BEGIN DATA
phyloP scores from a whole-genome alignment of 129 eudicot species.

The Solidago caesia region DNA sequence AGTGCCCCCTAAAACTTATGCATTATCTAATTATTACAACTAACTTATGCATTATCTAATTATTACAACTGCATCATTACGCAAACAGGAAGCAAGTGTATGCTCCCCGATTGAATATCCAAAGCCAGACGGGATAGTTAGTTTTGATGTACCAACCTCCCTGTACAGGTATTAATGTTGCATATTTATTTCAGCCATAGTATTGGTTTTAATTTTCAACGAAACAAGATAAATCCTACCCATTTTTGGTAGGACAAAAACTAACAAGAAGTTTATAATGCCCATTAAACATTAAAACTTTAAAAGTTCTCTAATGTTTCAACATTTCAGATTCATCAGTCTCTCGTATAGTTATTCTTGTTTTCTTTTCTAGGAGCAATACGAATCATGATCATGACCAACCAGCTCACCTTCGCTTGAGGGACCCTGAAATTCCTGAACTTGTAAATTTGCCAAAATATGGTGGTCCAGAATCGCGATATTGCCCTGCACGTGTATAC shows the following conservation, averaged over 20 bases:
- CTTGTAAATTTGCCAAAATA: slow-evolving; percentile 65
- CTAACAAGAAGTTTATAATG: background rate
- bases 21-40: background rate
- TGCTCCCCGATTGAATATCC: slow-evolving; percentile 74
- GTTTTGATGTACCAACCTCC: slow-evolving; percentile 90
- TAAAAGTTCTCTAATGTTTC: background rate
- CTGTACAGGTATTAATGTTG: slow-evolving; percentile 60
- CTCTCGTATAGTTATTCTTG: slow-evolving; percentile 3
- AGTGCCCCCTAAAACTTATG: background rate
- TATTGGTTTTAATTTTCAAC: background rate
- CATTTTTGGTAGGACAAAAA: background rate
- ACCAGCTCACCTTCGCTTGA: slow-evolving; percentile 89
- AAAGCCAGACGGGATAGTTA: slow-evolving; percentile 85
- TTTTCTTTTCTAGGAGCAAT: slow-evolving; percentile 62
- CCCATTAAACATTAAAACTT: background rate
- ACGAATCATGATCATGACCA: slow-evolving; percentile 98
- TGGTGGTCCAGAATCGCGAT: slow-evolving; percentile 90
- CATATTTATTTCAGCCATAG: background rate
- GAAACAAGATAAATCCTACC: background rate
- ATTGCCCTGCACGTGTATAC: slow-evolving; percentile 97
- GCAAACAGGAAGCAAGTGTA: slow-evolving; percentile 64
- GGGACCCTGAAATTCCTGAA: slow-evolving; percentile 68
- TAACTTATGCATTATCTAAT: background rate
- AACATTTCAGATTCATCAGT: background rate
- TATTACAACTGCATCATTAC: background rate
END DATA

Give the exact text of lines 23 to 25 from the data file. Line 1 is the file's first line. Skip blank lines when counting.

- GCAAACAGGAAGCAAGTGTA: slow-evolving; percentile 64
- GGGACCCTGAAATTCCTGAA: slow-evolving; percentile 68
- TAACTTATGCATTATCTAAT: background rate